“Have you gone to the police yet, Hamlet?” I asked.
“No, no, and that is where you come in,” he said. “I don’t want Claudius to know that I suspect that my father was murdered. If I go to the police, Claudius is warned; he has time to get rid of evidence and construct an alibi before any kind of investigation can be made. To find this letter was to know my father’s will for me from beyond the grave, and I must obey. I want to be sure of his guilt, Horatio. I need to be able to prove it. Then we can take all the evidence we have to the police, and he—and my mother—will get what they deserve.”
His tone of voice as he pronounced this judgment against his mother frightened me. All the time I had known him, Hamlet had always been unwilling to condemn people; or, at least, unwilling to say his opinion of them. But I could see where he was coming from, and I knew he had a valid point about the benefits of a secret investigation, so I decided to give it a day or two and see if I could help him. I told him as much and he nodded at me gratefully. I stood. “But, Hamlet,” I said, “Realize that this is a dangerous game we are playing. If your uncle Claudius is a murderer, he may be a danger to you as well.”
He looked up at me, head tilted, that curious gleam in his eyes. He smiled a slow, dangerous smile. “I’ve always been good at games,” he said.
I did not sleep well that night. A dream chased me; Hamlet was rushing toward a terrible danger, and turned on me when I tried to stop him.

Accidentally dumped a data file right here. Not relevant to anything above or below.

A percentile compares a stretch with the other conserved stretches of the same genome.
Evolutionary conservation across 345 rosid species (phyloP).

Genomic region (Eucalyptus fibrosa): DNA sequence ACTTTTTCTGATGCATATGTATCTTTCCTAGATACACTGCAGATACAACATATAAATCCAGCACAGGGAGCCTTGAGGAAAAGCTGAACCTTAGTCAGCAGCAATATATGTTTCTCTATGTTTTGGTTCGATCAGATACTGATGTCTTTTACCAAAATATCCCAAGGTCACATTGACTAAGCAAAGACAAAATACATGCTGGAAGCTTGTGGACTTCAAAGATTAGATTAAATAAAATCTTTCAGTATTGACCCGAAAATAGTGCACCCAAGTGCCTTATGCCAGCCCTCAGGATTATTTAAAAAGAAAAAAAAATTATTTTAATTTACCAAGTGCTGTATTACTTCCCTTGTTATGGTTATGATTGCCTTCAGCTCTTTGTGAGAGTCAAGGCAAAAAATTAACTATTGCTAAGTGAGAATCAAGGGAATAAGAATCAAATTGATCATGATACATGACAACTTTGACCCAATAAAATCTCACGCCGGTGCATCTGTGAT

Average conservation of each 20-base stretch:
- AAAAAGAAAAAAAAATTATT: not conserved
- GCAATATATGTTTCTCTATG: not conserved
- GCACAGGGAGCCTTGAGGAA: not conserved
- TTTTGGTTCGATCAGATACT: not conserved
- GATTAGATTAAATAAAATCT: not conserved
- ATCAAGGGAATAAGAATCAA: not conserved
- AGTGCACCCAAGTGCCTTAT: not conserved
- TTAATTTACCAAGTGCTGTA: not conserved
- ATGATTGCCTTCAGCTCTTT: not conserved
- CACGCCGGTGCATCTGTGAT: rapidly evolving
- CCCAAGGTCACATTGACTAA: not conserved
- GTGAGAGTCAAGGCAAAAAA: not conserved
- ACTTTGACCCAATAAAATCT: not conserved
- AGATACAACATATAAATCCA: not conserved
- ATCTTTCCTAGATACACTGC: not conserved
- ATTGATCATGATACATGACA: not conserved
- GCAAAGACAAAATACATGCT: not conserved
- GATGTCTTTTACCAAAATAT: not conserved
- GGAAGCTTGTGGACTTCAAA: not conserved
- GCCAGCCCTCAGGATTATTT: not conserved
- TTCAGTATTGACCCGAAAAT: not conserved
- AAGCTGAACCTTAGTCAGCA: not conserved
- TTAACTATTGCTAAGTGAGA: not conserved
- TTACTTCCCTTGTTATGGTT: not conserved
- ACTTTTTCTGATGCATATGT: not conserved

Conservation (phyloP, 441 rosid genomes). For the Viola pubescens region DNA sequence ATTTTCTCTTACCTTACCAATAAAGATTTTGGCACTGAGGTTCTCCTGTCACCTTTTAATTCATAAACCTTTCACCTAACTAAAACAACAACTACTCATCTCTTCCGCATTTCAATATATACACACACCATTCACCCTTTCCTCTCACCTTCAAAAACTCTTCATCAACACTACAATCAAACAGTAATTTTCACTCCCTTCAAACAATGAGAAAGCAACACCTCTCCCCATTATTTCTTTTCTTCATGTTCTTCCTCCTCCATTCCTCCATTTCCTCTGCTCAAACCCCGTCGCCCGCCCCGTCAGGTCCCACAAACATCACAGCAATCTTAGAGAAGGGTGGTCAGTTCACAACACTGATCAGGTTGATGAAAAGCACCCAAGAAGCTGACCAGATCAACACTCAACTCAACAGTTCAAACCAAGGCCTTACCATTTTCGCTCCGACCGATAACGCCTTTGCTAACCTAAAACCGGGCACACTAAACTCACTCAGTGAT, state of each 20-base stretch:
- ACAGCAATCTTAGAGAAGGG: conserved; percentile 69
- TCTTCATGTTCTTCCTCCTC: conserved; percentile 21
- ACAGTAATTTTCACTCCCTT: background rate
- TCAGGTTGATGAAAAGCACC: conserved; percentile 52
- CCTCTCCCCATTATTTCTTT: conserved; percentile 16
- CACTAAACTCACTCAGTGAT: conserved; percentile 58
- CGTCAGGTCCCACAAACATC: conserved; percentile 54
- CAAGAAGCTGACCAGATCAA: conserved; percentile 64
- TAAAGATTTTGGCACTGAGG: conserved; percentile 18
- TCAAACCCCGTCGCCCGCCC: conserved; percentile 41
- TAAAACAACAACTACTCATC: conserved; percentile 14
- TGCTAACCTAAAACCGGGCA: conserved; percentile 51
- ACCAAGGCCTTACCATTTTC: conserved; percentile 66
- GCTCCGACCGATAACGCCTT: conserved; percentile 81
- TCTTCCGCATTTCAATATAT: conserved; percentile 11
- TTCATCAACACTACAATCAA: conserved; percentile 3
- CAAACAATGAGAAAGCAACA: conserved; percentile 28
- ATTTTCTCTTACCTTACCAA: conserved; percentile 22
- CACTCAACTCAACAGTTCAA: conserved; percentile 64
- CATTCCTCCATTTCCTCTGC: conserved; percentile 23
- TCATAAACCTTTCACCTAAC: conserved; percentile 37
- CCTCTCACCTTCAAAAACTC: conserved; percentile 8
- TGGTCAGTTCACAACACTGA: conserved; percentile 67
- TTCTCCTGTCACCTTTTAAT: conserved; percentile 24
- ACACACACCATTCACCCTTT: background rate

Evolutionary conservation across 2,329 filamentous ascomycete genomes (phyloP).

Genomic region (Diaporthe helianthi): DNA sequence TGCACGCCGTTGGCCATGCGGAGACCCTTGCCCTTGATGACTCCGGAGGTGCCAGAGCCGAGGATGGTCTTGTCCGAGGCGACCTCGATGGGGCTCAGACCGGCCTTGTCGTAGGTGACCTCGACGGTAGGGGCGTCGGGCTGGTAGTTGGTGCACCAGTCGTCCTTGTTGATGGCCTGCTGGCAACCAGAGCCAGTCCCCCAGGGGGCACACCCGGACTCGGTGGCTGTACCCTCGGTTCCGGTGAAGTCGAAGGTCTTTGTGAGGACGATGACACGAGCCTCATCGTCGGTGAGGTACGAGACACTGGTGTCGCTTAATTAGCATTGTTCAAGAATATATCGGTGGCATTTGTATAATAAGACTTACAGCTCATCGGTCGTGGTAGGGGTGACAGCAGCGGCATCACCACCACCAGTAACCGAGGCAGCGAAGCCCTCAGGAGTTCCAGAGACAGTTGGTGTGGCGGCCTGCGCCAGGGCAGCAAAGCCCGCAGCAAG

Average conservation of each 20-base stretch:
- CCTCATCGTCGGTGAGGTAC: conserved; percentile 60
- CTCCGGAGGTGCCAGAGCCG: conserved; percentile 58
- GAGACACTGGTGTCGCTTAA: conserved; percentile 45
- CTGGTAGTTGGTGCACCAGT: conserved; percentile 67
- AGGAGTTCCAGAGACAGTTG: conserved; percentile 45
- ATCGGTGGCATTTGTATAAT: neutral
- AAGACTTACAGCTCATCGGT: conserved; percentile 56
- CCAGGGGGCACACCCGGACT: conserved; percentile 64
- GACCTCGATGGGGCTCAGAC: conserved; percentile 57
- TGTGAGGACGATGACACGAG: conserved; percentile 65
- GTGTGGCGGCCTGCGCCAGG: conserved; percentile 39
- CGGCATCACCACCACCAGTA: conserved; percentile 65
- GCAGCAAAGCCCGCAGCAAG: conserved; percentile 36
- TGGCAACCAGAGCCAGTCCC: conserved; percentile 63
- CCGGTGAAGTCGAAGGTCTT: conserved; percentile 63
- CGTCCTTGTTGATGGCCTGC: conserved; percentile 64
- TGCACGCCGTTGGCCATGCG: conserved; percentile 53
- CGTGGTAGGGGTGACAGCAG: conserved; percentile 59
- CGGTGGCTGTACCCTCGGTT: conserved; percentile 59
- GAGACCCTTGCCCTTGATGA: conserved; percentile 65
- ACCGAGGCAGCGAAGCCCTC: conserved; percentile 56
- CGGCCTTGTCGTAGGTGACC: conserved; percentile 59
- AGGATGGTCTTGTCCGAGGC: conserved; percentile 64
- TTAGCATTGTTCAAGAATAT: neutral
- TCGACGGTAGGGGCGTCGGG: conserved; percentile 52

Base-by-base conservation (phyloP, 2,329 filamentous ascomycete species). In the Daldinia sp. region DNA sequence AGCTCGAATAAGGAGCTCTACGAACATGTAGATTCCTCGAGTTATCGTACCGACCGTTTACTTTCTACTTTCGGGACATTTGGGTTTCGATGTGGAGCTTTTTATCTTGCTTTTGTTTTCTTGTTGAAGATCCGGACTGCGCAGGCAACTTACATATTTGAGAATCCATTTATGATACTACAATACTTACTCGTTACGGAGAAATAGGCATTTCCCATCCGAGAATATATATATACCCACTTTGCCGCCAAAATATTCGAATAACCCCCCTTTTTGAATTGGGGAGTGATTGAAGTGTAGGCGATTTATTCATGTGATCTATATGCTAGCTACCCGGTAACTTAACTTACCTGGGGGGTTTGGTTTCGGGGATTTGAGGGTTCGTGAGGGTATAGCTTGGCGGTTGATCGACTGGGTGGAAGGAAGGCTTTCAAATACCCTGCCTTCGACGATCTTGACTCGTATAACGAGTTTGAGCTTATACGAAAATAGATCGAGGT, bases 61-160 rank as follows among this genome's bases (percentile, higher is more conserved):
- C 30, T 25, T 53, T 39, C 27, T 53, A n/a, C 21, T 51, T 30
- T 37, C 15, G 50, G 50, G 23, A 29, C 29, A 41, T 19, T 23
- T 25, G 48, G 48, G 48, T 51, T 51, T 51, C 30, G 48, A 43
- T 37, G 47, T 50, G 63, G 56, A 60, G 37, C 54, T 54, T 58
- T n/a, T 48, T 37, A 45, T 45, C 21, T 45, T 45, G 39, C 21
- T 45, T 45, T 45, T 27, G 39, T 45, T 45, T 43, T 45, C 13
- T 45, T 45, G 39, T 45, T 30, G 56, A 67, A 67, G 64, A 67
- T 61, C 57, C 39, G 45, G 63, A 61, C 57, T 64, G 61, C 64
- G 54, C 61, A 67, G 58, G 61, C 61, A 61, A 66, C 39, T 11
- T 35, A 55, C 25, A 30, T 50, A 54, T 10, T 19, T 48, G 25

I was up early, and headed down for breakfast. I was not the first; someone was piling a plate high with breakfast meats when I slid open the door. He turned and raised his eyebrows. The surprise was mutual. It was Hamlet’s school roommate, Reggie Stern. Reggie was a thin, hunched man with an oily slick of thin hair. He was the type to participate in poker night, then go to the dean the next morning and rat out his schoolmates.
“Horatio,” he said in false cheer. “Good to see you.”
“Likewise,” I lied. “What brings you to Elsinore?”
He took a huge bite of food and chewed slowly, rolling it around in his mouth as he rolled around possible answers in his mind. He swallowed. “I was invited.”
“Oh, by Hamlet?”
Another long pause. “No,” he said finally, “by Uncle Claudius.” Reggie lowered his voice then and leaned in, dramatically cupping a hand around his mouth to tell me a secret. “Hamlet is not well, y’know?” He pointed circles around his ear and bugged his eyes out for a moment. “Claudius thought it’d be good for him to see his best schoolmate.” He gestured to himself and tucked into his plate of food, quite self-satisfied.
I managed to keep the disdain from my face until I was at the buffet table and my back was to him. A few minutes later, the doors opened again and a family of three joined me at the buffet table. There was a ponderous old man in an old fashioned three piece suit, pontificating on the value of breakfast to a lithe young man in a sweater. The young man nodded in the right places and ignored everything except his breakfast plate. A young lady followed the pair silently. She was tall and graceful, with short dark hair in a modern style. Her dress was modest without being dowdy, and her face was lively. She acknowledged Reggie and me with a condescending nod and a smile, respectively.